Letters: Immunity passports are nothing to fear

27 February 2021

9:00 AM

27 February 2021

9:00 AM

Nothing to fear

Sir: Many of us await the day when we can travel abroad for much-anticipated holidays — but surely there is a distinction between immunisation passports and Tony Blair-type IDs (‘Papers, please’, 13 February)? If a country requires you to be immunised to travel there in order to protect its citizens against Covid, then I would be happy to have that ‘passport’ requirement. It is quite different from carrying ID with you in your own country.

Let’s face it, the danger from Covid will fade in time, and the ‘passport’ requirement along with it. After all we happily travel with a passport in our pockets to show who we are when we go abroad. Didn’t people have the same worries when passports were introduced? Why would one requirement necessarily lead to another? Passports didn’t lead to IDs here in the UK, after all.
Dy Davison

Open to worshippers

Sir: We are glad to hear that Charles Moore recently attended St Bartholomew the Great, Smithfield to deliver his lecture (The Spectator’s Notes, 20 February). But we cannot let his assertion that St Bartholomew’s is one of only two of the City of London’s 45 churches to be currently open go unchallenged.

We are the Incumbents (or equivalent) of five Anglo-Catholic churches in the City, all of which have remained open for public worship and private prayer during this lockdown. We know of many more churches in the City of London which have also remained open. We rejoice that, alongside the provision of worship online for those unable to attend church as usual, these glorious and sacred buildings have continued to offer safe space for prayer, worship and the celebration of the sacraments. We look forward to welcoming Charles Moore to our churches whenever he would like to visit.
The Rt Revd Jonathan Baker
St Andrew, Holborn Circus
The Revd Tim Handley
St James, Garlickhythe
The Ven Luke Miller
St Andrew-by-the-Wardrobe
The Revd Philip Warner
St Magnus the Martyr
The Revd James Wilkinson
St Dunstan-in-the-West

Invisible churchmen

Sir: The Archbishops’ spirited defence of their conduct during lockdown was interesting and sincere (‘A Christian vision’, 13 February). Where they have gone wrong is in the lack of their presence on the street. We see the Prime Minister visiting factories and hospitals all the time, and rightly so, but never it seems their Graces. It would do so much for the morale of the public to see and hear more from our spiritual leaders.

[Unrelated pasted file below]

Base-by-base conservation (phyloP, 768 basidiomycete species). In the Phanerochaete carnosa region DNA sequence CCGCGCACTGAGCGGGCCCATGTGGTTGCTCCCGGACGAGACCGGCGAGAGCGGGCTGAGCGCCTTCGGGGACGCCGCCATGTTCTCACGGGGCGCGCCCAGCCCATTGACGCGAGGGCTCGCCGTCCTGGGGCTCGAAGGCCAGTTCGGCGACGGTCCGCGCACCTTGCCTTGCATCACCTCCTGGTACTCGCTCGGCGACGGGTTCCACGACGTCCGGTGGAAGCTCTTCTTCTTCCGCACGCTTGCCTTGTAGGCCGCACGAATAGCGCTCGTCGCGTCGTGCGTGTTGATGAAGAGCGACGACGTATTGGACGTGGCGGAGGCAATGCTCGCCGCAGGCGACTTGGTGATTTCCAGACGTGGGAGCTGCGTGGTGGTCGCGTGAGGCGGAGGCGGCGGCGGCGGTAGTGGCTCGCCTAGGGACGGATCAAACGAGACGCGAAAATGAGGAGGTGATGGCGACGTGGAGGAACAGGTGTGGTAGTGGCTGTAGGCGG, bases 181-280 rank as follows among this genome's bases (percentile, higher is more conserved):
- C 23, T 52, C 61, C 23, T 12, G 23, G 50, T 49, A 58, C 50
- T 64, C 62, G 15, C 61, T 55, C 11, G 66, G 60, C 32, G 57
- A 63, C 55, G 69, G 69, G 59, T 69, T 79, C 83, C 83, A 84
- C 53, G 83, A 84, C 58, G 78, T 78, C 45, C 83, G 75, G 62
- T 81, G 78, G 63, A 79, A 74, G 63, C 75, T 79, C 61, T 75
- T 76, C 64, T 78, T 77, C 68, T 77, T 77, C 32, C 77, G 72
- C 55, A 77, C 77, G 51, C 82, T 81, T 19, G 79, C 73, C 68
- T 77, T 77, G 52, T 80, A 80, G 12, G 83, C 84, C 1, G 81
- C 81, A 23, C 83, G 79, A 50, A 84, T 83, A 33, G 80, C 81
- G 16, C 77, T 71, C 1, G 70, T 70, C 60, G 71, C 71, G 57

What would Jesus think of the pandemic? I believe he would have been out there putting the Word about with words of comfort. Holy communion from his kitchen on Easter Day and a brief appearance on breakfast TV is not good enough from Canterbury. As for York, no one knows what he looks like.
Charles Puxley
Easton, Newbury

Looking for action

Sir: Jeremy Clarke (Low Life, 20 February) recounts how his foreign-correspondent neighbour had got by for around 20 years in France using just a handful of stock English words. My late father-in-law maintained that he was able to travel widely through Germany using English alongside three German phrases: ‘Es regnet’ (It is raining), ‘Das ist meine frau’ (This is my wife) and ‘Zwei bier, bitte!’ (Two beers, please!).

His command of French was equally meagre. During the war, he served as a ship’s surgeon aboard a Royal Navy destroyer in the Mediterranean. After striking a German mine, his badly listing ship limped into a north African port for repair, whereupon he was given a new posting. This required a journey by train. Instead of asking, ‘Où est la gare?’ (Where is the station?), he enquired, ‘Où est la guerre?’ (Where is the war?). The bemused sentry at the dockyard gate simply shrugged his shoulders and replied: ‘Partout [everywhere], Monsieur, partout!’
Dr Andrew Mason
Norton, Suffolk

Mike, Michael, Mike

Sir: Dot Wordsworth’s assertion that her husband is ‘old enough to remember surnames used alone as a mark of friendship between men’ (Mind Your Language, 13 February) reminded me of Farr’s Law of Mean Familiarity, as expounded by Stephen Potter in One-Upmanship (1952). According to this, the boss of a business would refer to co-director Michael Yates as Mike, to assistant director Michael Yates as Michael, to sectional manager Michael Yates as Mr Yates, to sectional assistant Michael Yates as Yates, to indispensable secretary Michael Yates as Mr Yates, to apprentice Michael Yates as Michael, and to nightwatchman Michael Yates as Mike. These social nuances are, alas, lost in our egalitarian and overfamiliar modern world.
Graham Chainey

Locked in

Sir: You quote official statistics suggesting a decrease in Home Detention Curfews, down from 2,716 to 2,276 in 2021 (Barometer, 20 February). I’d respectfully submit that there is an understatement by somewhere in the region of 67 million.
Edward Thomas
Dumbarton, Dunbartonshire

Fizzy feline

Sir: I’m just about to enter the Pol Roger competition for subscribers (Diary, 20 February) and have thought of a name for Fraser Nelson’s new kitten: Polly.
Deborah Swaine
Streat, East Sussex

Write to us letters@spectator.co.uk

Got something to add? Join the discussion and comment below.

You might disagree with half of it, but you’ll enjoy reading all of it. Try your first 10 weeks for just $10

Show comments